device, the Secretary shall, as appropriate—
(1) prioritize and expedite the review of a submission under section 360c(f)(2) of this title, 360e of this title, review of a notification under section 360(k) of this title, or 360j(m) of this title for a device that could help mitigate or prevent such shortage; or
(2) prioritize and expedite an inspection or reinspection of an establishment that could help mitigate or prevent such shortage.
Device shortage list
The Secretary shall establish and maintain an up-to-date list of devices that are determined by the Secretary to be in shortage in the United States.
For each device included on the list under paragraph (1), the Secretary shall include the following information:
(A) The category or name of the device in shortage.
(B) The name of each manufacturer of such device.
The reason for the shortage, as determined by the Secretary, selecting from the following categories:
(i) Requirements related to complying with good manufacturing practices.
(ii) Regulatory delay.
(iii) Shortage or discontinuance of a component or part.
(iv) Discontinuance of the manufacture of the device.
(v) Delay in shipping of the device.
(vi) Delay in sterilization of the device.
(vii) Demand increase for the device.
(viii) Facility closure.
(D) The estimated duration of the shortage as determined by the Secretary.
Subject to subparagraphs (B) and (C), the Secretary shall make the information in the list under paragraph (1) publicly available.
Trade secrets and confidential information
Nothing in this subsection shall be construed to alter or amend section 1905 of title 18 or section 552(b)(4) of title 5.
Public health exception
The Secretary may elect not to make information collected under this subsection publicly available if the Secretary determines that disclosure of such information would adversely affect the public health (such as by increasing the possibility of hoarding or other disruption of the availability of the device to patients).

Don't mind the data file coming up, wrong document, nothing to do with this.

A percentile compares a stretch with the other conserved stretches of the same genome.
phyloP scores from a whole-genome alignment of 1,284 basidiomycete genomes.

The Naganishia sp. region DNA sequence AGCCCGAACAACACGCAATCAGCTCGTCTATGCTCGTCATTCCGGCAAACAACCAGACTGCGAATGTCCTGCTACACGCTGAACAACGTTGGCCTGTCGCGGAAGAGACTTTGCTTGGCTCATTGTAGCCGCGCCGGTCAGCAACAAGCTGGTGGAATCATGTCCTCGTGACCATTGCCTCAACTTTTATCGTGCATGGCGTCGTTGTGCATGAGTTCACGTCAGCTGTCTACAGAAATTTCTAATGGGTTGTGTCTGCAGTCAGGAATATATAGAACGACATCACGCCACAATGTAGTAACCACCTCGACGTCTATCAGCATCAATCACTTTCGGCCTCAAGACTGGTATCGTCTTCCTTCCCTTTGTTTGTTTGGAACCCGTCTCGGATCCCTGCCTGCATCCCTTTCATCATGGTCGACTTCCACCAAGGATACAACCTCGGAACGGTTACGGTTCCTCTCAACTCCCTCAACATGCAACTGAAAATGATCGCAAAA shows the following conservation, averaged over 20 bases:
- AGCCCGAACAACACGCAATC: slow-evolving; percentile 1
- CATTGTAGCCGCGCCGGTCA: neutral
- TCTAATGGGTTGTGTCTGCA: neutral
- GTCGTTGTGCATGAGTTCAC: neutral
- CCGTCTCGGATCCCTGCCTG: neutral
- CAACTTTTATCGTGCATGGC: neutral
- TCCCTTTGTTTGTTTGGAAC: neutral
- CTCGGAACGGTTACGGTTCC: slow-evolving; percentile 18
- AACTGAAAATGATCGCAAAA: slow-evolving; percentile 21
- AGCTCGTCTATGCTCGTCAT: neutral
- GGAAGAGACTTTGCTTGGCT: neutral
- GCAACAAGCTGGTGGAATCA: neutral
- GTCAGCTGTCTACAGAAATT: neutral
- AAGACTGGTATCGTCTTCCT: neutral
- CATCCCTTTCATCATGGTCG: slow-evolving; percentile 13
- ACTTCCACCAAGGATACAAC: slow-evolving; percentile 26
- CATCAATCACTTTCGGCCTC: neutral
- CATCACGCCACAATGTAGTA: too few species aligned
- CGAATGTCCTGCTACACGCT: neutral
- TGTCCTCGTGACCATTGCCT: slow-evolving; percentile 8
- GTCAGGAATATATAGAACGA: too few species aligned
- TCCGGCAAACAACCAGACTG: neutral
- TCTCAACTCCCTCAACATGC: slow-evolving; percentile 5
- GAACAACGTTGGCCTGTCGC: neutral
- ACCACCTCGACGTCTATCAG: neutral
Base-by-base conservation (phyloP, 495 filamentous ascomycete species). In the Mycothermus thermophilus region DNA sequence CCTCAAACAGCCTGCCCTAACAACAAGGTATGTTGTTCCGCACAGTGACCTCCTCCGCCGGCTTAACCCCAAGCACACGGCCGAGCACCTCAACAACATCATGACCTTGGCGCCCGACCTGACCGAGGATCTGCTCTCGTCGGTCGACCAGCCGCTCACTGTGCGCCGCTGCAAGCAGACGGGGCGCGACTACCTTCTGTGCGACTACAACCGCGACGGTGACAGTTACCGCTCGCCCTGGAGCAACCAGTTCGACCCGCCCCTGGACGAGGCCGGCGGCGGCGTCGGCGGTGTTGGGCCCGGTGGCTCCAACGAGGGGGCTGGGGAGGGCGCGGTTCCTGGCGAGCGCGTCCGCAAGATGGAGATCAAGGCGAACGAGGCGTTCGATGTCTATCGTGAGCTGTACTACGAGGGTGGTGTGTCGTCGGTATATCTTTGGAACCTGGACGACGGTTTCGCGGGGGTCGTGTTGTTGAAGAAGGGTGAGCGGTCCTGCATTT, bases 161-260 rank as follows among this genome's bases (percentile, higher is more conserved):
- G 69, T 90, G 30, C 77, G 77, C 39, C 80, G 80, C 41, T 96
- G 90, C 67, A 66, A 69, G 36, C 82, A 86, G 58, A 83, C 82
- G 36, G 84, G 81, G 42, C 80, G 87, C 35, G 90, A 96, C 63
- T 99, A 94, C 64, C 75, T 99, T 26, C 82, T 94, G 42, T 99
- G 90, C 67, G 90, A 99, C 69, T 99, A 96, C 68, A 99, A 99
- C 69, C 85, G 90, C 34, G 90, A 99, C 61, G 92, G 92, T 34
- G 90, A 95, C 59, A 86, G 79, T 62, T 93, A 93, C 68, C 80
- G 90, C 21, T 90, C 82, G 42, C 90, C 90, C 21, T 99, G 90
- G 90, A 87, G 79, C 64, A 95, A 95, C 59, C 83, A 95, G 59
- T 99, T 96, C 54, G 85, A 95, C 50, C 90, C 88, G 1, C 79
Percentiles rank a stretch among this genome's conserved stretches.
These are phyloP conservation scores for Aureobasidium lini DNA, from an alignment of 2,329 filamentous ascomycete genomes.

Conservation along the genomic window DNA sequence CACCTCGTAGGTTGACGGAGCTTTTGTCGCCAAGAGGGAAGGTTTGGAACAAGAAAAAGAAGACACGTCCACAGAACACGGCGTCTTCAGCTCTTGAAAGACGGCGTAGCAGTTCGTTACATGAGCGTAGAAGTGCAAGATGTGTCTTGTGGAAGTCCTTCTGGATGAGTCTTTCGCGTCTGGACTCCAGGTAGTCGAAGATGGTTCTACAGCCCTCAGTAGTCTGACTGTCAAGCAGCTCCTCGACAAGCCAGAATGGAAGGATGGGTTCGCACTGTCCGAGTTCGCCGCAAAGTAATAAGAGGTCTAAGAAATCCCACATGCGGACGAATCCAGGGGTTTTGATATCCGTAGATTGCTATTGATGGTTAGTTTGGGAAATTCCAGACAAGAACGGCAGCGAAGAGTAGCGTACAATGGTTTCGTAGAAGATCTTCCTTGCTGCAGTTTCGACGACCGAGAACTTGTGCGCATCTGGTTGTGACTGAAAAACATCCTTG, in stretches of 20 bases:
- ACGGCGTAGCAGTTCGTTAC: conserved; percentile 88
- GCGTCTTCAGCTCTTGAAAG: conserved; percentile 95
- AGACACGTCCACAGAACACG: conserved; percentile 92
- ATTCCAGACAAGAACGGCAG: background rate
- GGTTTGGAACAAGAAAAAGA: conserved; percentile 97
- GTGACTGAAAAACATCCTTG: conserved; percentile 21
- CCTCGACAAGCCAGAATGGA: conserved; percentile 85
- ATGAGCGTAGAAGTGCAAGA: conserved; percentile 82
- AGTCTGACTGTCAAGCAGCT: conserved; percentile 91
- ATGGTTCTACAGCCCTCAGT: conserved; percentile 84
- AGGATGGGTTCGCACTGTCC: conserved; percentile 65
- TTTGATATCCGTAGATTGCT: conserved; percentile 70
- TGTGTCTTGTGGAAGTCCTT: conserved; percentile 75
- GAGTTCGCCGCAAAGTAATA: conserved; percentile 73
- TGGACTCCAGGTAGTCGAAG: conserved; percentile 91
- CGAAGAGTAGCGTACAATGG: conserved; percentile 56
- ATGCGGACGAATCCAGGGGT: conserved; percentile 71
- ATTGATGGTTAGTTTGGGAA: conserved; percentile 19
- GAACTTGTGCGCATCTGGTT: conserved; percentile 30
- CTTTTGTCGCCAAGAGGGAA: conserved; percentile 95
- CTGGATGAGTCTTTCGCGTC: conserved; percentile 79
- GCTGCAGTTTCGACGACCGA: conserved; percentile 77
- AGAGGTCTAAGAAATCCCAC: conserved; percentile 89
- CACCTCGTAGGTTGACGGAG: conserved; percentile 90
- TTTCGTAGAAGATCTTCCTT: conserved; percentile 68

Rule of construction
Nothing in this section shall be construed to affect the authority of the Secretary on March 27, 2020, to expedite the review of devices under section 360e of this title, section 360e–3 of this title relating to the priority review program for devices, and section 360bbb–3 of this title relating to the emergency use authorization authorities.
In this section:
The term “meaningful disruption”—
(A) means a change in production that is reasonably likely to lead to a reduction in the supply of a device by a manufacturer that is more than negligible and affects the ability of the manufacturer to fill orders or meet expected demand for its product;
(B) does not include interruptions in manufacturing due to matters such as routine maintenance or insignificant changes in manufacturing so long as the manufacturer expects to resume operations in a short period of time, not to exceed 6 months;
(C) does not include interruptions in manufacturing of components or raw materials so long as such interruptions do not result in a shortage of the device and the manufacturer expects to resume operations in a reasonable period of time; and
(D) does not include interruptions in manufacturing that do not lead to a reduction in procedures or diagnostic tests associated with a medical device designed to perform more than one procedure or diagnostic test.
The term “shortage”, with respect to a device, means a period of time when the demand or projected demand for the device within the United States exceeds the supply of the device.
(June 25, 1938, ch. 675, § 506J, as added Pub. L. 116–136, div. A, title III, § 3121, Mar. 27, 2020, 134 Stat. 363.)